Spontaneous bacterial peritonitis among cirrhotic patients: Prevalence, clinical characteristics, and outcomes

Naim Abu-Freha, Tal Michael, Liat Poupko, Asia Estis-Deaton, Muhammad Aasla, Omar Abu-Freha, Ohad Etzion, Lior Nesher

Research output: Contribution to journalArticlepeer-review


(1) Background: Spontaneous bacterial peritonitis (SBP) is a feared complication of liver cirrhosis. We investigated the prevalence of SBP, positive ascitic fluid cultures, and risk factors for mortality. (2) Methods: A retrospective analysis of all patients with cirrhosis hospitalized or in follow-up in a single center between 1996 and 2020. The clinical data, long-term complications, and mortality of SBP patients were compared with those of non-SBP patients. Ascitic fluid positive culture was compared with those without growth. (3) Results: We included 1035 cirrhotic patients, of which 173 (16.7%) developed SBP. Ascitic fluid culture growth was found in 47.4% of the SBP cases, with Escherichia coli bacteria detected in 38%, 24.4% grew ESBL-producing bacteria, and 14.5% displayed multidrug resistance. In a Cox regression model, SBP, male sex, prolonged INR at diagnosis, and hepatocellular carcinoma were found to be risk factors for mortality in cirrhotic patients. The long-term all-cause mortality was 60% in non-SBP and 90% in SBP patients. (4) Conclusions: Only a minority of cirrhotic patients developed SBP, 47.4% of which had positive ascitic fluid cultures with high antibiotic resistance. Growth of ESBL and multidrug resistant organisms is becoming more frequent in the clinical setting, reaching SBP mortality of 90%.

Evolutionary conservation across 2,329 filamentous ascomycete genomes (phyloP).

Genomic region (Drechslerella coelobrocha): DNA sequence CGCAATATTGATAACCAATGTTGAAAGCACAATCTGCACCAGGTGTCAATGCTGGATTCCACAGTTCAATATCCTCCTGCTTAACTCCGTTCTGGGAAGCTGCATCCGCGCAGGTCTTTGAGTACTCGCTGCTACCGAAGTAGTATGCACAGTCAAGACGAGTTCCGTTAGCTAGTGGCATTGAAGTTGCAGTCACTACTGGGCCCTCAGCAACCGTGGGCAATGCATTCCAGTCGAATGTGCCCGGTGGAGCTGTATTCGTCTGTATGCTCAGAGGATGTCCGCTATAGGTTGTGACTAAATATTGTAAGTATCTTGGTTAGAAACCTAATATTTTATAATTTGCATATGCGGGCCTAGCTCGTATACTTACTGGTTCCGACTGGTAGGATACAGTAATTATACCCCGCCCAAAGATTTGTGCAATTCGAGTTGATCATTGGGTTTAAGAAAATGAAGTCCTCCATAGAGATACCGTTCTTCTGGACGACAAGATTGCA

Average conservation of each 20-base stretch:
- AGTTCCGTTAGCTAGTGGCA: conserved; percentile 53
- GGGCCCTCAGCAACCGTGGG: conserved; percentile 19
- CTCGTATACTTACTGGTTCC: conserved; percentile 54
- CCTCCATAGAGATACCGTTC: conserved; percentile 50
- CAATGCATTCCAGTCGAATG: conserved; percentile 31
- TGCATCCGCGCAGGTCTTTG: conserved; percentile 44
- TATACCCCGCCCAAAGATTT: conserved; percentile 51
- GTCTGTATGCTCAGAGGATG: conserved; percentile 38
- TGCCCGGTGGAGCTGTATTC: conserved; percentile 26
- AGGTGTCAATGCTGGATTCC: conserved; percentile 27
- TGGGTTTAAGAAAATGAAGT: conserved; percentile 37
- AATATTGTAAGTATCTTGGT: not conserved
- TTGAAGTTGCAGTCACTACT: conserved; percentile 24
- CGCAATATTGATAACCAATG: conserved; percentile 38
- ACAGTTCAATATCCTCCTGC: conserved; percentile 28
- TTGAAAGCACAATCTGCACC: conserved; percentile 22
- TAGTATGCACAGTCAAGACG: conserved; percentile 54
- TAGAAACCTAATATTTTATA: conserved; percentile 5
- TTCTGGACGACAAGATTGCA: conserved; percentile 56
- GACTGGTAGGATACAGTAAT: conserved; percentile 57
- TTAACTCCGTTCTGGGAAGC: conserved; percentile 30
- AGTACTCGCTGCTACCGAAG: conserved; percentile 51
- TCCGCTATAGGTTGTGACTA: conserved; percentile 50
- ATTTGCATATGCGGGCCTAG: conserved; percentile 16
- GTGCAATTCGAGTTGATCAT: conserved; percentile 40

Original languageEnglish
Article number227
JournalJournal of Clinical Medicine
Issue number1
StatePublished - 1 Jan 2022


  • Cirrhosis
  • Mortality
  • Multidrug resistance
  • SBP


Dive into the research topics of 'Spontaneous bacterial peritonitis among cirrhotic patients: Prevalence, clinical characteristics, and outcomes'. Together they form a unique fingerprint.

Cite this